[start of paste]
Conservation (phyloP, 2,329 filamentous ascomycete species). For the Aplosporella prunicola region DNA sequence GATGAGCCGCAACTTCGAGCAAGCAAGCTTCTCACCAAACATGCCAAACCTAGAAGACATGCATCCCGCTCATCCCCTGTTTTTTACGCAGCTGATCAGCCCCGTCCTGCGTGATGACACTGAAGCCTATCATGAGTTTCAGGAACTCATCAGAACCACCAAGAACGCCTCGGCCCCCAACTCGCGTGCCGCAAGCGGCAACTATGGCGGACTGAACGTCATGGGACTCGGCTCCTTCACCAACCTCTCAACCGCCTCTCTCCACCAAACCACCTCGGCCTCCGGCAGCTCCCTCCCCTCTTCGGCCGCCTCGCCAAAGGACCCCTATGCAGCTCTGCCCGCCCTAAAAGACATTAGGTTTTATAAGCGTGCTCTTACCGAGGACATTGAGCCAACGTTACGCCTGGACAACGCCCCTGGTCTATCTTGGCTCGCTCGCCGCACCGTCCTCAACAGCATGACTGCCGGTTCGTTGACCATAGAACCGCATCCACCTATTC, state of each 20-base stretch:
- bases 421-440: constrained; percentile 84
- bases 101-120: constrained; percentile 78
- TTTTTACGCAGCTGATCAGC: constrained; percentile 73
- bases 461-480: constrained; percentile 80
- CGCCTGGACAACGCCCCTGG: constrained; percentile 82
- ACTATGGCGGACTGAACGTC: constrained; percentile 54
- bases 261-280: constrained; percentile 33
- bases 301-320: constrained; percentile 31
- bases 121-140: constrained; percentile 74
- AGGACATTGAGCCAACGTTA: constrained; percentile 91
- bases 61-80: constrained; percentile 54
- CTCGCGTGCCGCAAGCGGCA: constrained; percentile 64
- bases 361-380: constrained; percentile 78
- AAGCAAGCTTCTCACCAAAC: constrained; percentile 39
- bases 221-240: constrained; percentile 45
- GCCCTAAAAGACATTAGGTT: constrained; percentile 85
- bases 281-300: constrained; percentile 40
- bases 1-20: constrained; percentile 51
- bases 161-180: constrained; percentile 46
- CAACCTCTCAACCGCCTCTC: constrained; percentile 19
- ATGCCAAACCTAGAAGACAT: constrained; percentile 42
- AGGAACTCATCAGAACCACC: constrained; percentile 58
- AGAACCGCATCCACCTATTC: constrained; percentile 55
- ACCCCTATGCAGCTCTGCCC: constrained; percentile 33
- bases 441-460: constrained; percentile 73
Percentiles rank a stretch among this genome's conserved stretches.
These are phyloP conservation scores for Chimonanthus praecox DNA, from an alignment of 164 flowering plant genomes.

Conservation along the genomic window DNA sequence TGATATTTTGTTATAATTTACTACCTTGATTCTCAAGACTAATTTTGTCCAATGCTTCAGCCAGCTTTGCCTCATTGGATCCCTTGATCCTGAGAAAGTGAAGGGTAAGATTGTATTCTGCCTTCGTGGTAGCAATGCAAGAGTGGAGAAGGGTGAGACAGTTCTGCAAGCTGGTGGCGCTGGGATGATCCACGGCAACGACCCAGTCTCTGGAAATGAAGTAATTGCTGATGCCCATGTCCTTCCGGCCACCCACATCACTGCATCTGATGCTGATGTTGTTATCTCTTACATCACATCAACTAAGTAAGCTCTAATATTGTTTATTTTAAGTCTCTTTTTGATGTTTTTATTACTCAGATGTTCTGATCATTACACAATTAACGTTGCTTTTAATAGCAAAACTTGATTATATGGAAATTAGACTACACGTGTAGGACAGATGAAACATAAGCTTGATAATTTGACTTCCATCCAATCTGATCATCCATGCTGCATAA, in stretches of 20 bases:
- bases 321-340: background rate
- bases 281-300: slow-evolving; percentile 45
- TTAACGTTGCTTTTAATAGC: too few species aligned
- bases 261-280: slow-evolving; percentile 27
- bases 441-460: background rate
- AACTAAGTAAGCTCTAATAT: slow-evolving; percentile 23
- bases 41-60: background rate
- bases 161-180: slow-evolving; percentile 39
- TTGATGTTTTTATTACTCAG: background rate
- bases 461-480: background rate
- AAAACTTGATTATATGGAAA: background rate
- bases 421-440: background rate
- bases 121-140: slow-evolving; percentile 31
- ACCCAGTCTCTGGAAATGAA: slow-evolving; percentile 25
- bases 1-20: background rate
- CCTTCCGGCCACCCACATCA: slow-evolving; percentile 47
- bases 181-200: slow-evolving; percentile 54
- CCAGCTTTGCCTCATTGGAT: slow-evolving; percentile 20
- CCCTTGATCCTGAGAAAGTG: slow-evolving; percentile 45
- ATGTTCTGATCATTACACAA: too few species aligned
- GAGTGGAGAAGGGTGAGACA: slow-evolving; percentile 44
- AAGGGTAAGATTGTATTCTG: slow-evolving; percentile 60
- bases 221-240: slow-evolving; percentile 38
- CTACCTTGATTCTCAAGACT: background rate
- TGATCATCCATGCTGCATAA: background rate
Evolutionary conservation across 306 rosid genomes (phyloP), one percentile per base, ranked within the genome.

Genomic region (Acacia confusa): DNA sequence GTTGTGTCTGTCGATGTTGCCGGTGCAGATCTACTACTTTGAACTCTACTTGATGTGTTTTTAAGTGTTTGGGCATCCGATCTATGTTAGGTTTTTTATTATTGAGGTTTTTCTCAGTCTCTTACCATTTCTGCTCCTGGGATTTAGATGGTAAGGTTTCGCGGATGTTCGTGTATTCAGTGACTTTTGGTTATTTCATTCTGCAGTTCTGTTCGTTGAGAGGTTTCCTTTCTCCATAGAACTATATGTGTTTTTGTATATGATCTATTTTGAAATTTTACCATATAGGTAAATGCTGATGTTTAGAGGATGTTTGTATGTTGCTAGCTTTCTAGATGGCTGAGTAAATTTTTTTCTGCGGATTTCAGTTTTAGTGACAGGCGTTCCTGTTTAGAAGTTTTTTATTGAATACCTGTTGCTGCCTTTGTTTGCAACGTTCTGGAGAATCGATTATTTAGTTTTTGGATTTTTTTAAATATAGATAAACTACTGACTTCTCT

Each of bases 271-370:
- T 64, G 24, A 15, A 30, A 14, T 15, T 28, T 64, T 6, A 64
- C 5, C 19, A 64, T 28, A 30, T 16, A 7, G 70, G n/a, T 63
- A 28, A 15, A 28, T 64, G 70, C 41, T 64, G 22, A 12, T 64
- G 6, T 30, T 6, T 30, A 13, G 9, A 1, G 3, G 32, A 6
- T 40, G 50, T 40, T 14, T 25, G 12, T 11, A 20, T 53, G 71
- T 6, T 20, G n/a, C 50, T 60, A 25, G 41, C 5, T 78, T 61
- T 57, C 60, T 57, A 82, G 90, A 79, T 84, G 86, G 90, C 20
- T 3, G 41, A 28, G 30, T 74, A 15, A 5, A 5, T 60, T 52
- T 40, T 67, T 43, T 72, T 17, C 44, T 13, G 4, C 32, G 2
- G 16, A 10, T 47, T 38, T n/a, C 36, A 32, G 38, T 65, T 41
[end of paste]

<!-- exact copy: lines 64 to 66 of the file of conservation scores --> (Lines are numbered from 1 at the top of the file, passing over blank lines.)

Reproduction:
- T 57, C 60, T 57, A 82, G 90, A 79, T 84, G 86, G 90, C 20
- T 3, G 41, A 28, G 30, T 74, A 15, A 5, A 5, T 60, T 52
- T 40, T 67, T 43, T 72, T 17, C 44, T 13, G 4, C 32, G 2